How to Write a Medical School Personal Statement

How to Write a Medical School Personal Statement

Although you spend hours, even days, composing your medical school personal statement, the admissions committee only reviews it for a period of 3 to 10 minutes. This is why it is critical to make an impact right at the beginning. Your personal statement is like a first impression, although your academic qualifications and other achievements are also taken into consideration. Your personal statement needs to set you apart from the crowd, and there is always a crowd applying to medical school. Understand Why the Personal Statement is Important Over 50% of medical school applicants do not get accepted into their programs of choice. Most of these applicants have average scores or higher on the MCAT, as well as excellent undergraduate grades. However, grades are not all there is to it. Recommendations from professors and physicians play a significant role in the decision process. In the end, however, it is the personal statement that sets you apart from other equally well-qualified applicants. The medical school admissions committee does not want to fill spots with mediocre candidates. Instead, they want to place candidates that will likely succeed in the medical profession, and that success involves dedication and discipline. Consider Your Reason to Attend Although liberal arts graduates who do well in science courses have an equal chance of acceptance when compared with “pre-med” students, medical schools want to see evidence of a real interest in medicine. A genuine interest in this field of study is often due to a genuine interest in people, as medicine is a front row seat at the drama of life.  Oftentimes, altruism motivates medical school applicants....
Personal Statement Example – Medical School

Personal Statement Example – Medical School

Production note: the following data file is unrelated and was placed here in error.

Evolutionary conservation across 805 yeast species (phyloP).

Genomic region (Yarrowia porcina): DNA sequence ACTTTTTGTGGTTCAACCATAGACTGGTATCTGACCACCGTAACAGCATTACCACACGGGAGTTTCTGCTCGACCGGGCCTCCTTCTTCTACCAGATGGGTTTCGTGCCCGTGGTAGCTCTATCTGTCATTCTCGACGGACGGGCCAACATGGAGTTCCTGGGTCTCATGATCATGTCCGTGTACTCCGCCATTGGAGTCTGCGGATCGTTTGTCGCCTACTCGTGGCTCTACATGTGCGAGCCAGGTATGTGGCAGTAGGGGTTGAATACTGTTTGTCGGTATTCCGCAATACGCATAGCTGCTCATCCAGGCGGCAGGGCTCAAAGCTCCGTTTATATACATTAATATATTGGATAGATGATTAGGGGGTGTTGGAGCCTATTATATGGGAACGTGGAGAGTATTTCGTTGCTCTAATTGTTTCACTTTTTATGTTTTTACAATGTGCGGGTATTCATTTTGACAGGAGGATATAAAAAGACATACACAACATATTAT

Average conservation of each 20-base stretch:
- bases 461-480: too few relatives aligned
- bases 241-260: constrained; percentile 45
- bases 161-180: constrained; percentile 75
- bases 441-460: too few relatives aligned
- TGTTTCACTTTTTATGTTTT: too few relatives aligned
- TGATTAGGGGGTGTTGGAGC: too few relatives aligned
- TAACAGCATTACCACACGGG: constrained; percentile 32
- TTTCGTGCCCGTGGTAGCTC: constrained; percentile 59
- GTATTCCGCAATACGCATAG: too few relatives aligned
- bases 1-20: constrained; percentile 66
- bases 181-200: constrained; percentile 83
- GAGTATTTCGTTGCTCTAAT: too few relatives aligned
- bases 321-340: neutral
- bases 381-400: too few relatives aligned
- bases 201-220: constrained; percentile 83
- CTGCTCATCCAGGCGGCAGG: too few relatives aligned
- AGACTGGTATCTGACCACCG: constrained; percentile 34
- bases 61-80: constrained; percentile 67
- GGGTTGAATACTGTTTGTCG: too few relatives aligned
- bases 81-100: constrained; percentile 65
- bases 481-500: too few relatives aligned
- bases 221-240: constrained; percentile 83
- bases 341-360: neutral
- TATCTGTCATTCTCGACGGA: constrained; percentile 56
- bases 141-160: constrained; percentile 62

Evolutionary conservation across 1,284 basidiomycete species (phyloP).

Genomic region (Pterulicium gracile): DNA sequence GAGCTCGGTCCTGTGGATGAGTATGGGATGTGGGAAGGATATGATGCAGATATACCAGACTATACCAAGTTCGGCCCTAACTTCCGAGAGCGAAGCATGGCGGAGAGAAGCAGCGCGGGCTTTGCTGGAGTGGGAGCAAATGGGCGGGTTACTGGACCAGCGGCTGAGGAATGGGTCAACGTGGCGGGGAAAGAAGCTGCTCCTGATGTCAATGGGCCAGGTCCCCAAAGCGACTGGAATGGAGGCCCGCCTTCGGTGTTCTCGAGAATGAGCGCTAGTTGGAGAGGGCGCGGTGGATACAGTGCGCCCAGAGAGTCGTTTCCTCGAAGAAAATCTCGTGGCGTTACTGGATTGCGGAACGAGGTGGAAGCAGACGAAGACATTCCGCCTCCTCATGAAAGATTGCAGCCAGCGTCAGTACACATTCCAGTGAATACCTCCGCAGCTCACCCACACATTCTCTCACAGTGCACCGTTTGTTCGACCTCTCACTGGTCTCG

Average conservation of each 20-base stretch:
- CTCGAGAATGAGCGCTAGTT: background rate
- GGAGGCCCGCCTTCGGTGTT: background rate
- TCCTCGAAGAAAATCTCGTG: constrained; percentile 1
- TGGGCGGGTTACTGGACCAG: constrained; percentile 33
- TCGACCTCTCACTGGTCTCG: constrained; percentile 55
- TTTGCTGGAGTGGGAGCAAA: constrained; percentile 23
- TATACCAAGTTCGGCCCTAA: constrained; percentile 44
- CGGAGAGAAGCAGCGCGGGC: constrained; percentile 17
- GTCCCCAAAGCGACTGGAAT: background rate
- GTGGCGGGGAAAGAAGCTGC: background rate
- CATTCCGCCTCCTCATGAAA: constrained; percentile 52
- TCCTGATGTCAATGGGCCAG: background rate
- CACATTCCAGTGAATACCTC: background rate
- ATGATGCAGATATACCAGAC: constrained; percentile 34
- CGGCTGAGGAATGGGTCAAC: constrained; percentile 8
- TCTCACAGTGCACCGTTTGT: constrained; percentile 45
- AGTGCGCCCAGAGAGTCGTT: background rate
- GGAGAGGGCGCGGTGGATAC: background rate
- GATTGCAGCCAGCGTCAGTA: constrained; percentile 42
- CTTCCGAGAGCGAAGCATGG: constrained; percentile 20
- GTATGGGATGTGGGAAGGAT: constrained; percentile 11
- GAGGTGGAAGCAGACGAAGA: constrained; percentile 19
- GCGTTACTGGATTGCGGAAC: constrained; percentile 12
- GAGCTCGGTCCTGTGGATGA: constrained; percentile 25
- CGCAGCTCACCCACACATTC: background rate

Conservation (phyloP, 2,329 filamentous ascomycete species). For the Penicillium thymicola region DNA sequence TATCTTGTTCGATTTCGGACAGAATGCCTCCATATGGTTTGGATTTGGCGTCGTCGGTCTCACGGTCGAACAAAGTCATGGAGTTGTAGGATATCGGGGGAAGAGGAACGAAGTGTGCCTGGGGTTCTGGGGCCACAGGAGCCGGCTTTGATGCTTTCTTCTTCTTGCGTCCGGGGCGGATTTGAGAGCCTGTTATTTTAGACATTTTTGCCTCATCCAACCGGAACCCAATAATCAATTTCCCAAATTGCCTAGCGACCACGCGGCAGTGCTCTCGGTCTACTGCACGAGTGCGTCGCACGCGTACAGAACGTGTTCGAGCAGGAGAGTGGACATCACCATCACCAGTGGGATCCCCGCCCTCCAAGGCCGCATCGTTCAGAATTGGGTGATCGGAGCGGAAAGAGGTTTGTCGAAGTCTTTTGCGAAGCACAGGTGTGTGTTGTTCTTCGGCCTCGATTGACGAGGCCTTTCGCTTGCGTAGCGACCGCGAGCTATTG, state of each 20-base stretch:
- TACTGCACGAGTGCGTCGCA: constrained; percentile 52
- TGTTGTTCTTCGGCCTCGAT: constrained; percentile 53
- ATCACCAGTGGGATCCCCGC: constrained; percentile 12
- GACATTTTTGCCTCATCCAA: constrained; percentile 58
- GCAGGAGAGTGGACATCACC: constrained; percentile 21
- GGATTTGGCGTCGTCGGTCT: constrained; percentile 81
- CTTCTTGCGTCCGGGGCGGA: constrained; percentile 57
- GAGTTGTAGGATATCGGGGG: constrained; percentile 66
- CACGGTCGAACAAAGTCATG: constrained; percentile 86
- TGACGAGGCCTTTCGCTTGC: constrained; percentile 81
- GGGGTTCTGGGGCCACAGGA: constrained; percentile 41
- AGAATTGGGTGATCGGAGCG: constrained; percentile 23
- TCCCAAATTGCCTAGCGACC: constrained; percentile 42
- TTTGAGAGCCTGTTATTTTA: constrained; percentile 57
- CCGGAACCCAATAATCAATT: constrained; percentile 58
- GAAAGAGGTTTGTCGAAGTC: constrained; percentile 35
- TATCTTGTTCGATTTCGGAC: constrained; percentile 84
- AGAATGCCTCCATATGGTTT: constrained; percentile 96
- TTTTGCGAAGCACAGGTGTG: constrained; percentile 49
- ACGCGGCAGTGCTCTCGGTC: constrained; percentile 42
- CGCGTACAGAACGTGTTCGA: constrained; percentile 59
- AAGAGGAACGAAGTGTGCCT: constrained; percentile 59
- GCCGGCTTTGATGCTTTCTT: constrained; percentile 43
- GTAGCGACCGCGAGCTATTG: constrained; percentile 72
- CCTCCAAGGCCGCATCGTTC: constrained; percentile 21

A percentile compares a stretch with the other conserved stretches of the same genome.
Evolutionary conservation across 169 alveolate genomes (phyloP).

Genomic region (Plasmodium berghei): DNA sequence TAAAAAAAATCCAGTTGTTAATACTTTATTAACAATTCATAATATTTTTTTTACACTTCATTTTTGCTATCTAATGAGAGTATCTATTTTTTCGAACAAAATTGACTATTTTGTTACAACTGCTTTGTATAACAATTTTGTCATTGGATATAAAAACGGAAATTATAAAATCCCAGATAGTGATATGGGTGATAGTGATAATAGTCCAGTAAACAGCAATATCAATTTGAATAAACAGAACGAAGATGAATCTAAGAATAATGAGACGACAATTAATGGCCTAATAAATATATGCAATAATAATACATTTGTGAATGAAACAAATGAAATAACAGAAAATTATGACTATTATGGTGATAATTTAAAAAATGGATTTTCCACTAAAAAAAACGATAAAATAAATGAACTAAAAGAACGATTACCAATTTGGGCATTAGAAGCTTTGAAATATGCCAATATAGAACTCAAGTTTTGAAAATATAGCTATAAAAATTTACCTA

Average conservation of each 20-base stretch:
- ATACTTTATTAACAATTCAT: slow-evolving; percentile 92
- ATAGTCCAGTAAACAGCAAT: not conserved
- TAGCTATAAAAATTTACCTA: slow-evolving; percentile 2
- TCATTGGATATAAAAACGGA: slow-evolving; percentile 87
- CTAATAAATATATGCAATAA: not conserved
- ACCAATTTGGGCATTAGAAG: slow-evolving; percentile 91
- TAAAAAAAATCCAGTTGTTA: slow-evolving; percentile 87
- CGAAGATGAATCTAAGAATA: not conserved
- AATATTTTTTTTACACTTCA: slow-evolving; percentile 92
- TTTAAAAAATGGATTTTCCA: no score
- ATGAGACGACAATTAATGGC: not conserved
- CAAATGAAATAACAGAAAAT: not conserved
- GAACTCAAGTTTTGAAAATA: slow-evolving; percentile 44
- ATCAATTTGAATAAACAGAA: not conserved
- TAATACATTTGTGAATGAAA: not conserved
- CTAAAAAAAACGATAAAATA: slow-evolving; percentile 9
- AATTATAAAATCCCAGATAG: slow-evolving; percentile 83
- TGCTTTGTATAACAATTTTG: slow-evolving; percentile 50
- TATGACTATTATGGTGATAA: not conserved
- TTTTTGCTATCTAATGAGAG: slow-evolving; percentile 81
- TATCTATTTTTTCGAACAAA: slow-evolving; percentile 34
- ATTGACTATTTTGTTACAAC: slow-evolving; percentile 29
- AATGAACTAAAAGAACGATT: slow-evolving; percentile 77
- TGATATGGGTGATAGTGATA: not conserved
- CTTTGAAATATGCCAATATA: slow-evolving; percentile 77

Medical School, July 2006 942 words My decision to adopt the lifestyle of medicine was not the stuff of Saturday morning cartoons—no flashing light bulb materialized above my head, nor did a load of bricks fall from the sky and crush me. Medicine has, for as long as I can recall, been as innate to me as composing drafts of this essay right-handed. The earliest queries about my “grown-up” profession were answered by a matter-of-fact “I want to be a pediatrician. That’s a baby doctor.” I could never imagine doing anything else. I wanted to help people who were sick or injured, and I had an avid curiosity about the workings of the human body.   The “B” volume of my family’s World Book Encyclopedia was nearly destroyed by my small hands repeatedly flipping to the ‘Baby’ and ‘Body’ entries, studying the images in an attempt to comprehend pregnancy and birth while puzzling over how those multi-colored organs fit into my own body. Exploration in comparative anatomy began during fishing and hunting trips with my grandparents—cleaning the fish and animals was just as entertaining to me as harvesting them. I wanted to learn more, so I returned to the encyclopedia shelf. Branching out to ‘Bird,’ ‘Dog,’ ‘Ballet,’ and ‘Painting’ quenched a bit of my thirst for more global information, but I never stopped wondering just how the body worked, what happened if something stopped working, and how to fix it. Throughout my childhood, I believed I knew what medicine was, and exactly why I wanted to be a doctor.   Years later, I find myself standing in a cozy...